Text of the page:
Friday, May 26, 2017

Looking for Trump’s Climate Policy?  Try the Energy Department - The New York Times

Iowa farmland. Historically, the Energy Department has nurtured innovation in the search for new power sources. Now that is in question. (Credit: Dave Kettering/Telegraph Herald, via Associated Press) Click to Enlarge.
The Trump administration’s deepest impact on domestic climate policy might have little to do with its efforts to dismantle the Clean Power Plan or its decision on the Paris accord.

Instead, the coming battle over the future of the Energy Department could prove far more significant for the United States’ long-term efforts to cut greenhouse gas emissions.

Among energy experts, there is broad agreement that the world still needs major technological advances to halt global warming, like better batteries to integrate larger shares of solar and wind power into the grid, or carbon capture to curb pollution from cement plants.

Historically, the Energy Department has nurtured these kinds of innovations, conducting basic research in its network of 17 national laboratories and aiding private firms struggling to bring risky technologies to market.  But those efforts would be drastically scaled back under President Trump’s fiscal 2018 budget proposal, released on Tuesday, which proposes to cut the agency’s energy programs by $3.1 billion, or 18 percent below last year’s levels.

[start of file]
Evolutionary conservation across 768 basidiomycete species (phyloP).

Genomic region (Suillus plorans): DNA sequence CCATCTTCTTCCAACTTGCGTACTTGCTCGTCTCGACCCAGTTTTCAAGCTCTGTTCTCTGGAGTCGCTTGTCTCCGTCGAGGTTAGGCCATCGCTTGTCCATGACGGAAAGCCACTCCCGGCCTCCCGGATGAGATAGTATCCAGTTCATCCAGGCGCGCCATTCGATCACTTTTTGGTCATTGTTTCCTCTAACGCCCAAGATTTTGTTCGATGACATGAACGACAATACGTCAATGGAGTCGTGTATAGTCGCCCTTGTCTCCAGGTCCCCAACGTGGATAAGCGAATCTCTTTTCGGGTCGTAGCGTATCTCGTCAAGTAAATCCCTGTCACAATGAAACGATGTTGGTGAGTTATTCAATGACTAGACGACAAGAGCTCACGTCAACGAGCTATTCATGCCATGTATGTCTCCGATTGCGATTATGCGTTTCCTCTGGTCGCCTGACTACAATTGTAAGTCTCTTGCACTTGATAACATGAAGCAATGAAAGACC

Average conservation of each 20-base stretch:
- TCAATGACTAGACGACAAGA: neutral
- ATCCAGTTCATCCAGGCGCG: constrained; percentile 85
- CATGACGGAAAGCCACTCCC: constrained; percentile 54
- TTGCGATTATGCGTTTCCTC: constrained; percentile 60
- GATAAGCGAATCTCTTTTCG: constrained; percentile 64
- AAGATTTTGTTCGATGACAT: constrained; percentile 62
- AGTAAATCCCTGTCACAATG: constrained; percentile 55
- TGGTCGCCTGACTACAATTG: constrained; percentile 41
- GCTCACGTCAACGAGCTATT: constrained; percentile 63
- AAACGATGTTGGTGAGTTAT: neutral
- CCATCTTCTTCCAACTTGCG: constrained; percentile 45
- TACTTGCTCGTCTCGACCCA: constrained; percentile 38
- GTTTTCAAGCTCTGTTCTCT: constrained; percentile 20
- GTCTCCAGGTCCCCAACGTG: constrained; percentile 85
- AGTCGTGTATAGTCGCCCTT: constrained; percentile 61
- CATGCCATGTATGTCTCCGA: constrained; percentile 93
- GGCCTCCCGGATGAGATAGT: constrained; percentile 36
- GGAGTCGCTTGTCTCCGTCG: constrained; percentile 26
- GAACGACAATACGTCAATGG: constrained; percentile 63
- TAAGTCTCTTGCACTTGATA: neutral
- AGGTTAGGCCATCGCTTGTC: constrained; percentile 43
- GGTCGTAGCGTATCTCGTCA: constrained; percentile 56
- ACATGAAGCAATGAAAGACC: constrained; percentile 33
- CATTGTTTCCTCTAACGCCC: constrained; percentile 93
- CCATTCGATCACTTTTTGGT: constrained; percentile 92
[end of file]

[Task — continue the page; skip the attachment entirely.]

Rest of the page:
The agency’s Office of Energy Efficiency and Renewable Energy, which has helped nudge down the cost of solar power, faces a 69 percent cut.  The Advanced Research Projects Agency-Energy, a program that funds research into long-shot energy technologies, like algae biofuels or advanced batteries, would face elimination.  And, despite Mr. Trump’s stated desire to promote “clean coal,” the Office of Fossil Energy, which invests in techniques to scrub carbon dioxide from coal plants and bury it underground, faces an 85 percent cut to its carbon-capture efforts.

Even if members of Congress, who have indicated they will resist many of these changes, shield the agency from cuts, observers worry about the broader effects of an administration skeptical of federal energy research.  Political appointees can still thwart approval of new programs internally — and already appear to be doing so.  Uncertainty over funding could disrupt plans for research at the national labs.  Many career staff members are now contemplating leaving, raising fears of a talent drain.

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